I know I am quite verbose but I am hoping that there are snippets of info regarding chicken/predator dynamics that might help someone else.

    Thanks again
  4. cbenson6820

    cbenson6820 Out Of The Brooder

    Aug 3, 2011
    From my experience the chickens run into the coop to get away from danger because they feel safer in there unless the attack happened in the coop. Ive only had one attack actually happen in my coop because i wasnt home to lock the door and the chickens were reluctant to go into the coop for a few days but they eventually settled down and return to their normal routine. This summer i started noticing weird behavior from my chickens. Normally they all go in the coop and roost on the 2x4 cross beams close to the ceiling of the roof, about 7ft up. Every night i started.noticing more and more chickens roosting outside. After about the 3rd night 80% flock refused to go in the coop so i went in a did some serious investigating and didnt find anything suspicious so i turned their.light on and went inside after i locked all the chickens up. I went outside around 11 for a smoke and decided to go check on them. As soon as i did i fond the reason no one wanted to go in at night. There were about 10 2 inch long hornets flying around the lights and buzzing around the chickens. My one barred rock hen looked very irritated and kept pecking at them. I ended up setting up a bug zapper and after a week the problem was solved and everyone returned to their.normal routine.
  5. Hamletchick

    Hamletchick Out Of The Brooder

    You reply makes sense. I have kept them locked up for now. the hunters are out and I hope that changes bobcat's routine.
  6. 7L Farm

    7L Farm Chillin' With My Peeps

    Jul 22, 2010
    Anderson, Texas
    Keep an eye out that cat is probably still around. I had one that I'd been seeing in the distance. Then one day the cat came all the way to my house in broad daylight. I shot at him three times with my shotgun. I think a few pellets hit him . It scared the poop out of him. He hasn't been back since.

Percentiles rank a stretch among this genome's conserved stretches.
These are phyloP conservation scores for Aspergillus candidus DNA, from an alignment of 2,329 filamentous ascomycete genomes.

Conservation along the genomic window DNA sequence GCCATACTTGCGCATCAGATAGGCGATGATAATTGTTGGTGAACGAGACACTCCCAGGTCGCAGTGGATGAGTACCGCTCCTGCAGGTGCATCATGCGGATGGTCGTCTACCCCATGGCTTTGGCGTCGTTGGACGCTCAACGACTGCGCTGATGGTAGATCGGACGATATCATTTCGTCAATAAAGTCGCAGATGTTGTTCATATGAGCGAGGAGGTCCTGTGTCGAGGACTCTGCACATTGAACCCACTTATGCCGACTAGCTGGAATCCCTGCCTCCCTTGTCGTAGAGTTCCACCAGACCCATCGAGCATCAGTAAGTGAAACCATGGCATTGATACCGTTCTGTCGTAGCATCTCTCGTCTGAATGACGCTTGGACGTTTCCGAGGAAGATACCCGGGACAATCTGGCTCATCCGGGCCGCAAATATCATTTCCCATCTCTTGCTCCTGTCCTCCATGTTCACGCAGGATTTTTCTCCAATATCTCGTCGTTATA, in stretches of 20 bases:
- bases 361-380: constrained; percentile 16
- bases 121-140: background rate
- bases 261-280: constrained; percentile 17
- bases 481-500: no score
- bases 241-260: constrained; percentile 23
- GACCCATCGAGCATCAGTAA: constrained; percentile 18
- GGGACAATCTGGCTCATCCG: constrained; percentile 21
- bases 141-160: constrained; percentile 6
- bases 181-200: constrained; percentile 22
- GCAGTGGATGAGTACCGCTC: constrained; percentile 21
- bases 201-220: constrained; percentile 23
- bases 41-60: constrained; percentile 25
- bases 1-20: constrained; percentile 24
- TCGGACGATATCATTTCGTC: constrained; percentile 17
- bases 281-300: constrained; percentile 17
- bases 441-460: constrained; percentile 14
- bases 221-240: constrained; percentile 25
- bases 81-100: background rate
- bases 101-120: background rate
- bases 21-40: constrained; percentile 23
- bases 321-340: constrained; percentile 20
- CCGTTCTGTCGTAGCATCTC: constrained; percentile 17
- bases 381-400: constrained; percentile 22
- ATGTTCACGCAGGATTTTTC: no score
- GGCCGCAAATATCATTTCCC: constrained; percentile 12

7. DianaMallory

    DianaMallory Chillin' With My Peeps

    Jul 20, 2012
    Lancaster Ohio
    How can you free range your chickens if there is such a threat to them? I live in the woods, I have many predators none of them are big cats. Coyotes are moving closer every night, but my girls are completely enclosed with hard ware cloth and I still lock them in the coop every night! I have a very persistent Coopers hawk that keeps looking for a way in. I have a big SSS waiting for him. I have lost 2 flocks to predators and I refuse to go through it again without doing everything possible to keep my flock safe!
  8. harveyhorses

    harveyhorses Chillin' With My Peeps

    Jan 16, 2010
    They just said they were locked up for now. You probably don't mean it this way but your response comes off VERY 'I am a better chicken keeper'
    Everyone has a different set of standards. Not right or wrong just different. You say you have lost two flocks, they have lost a few birds. hmmm.

    Glad the hunters are out, good luck. I have heard really good things about llamas.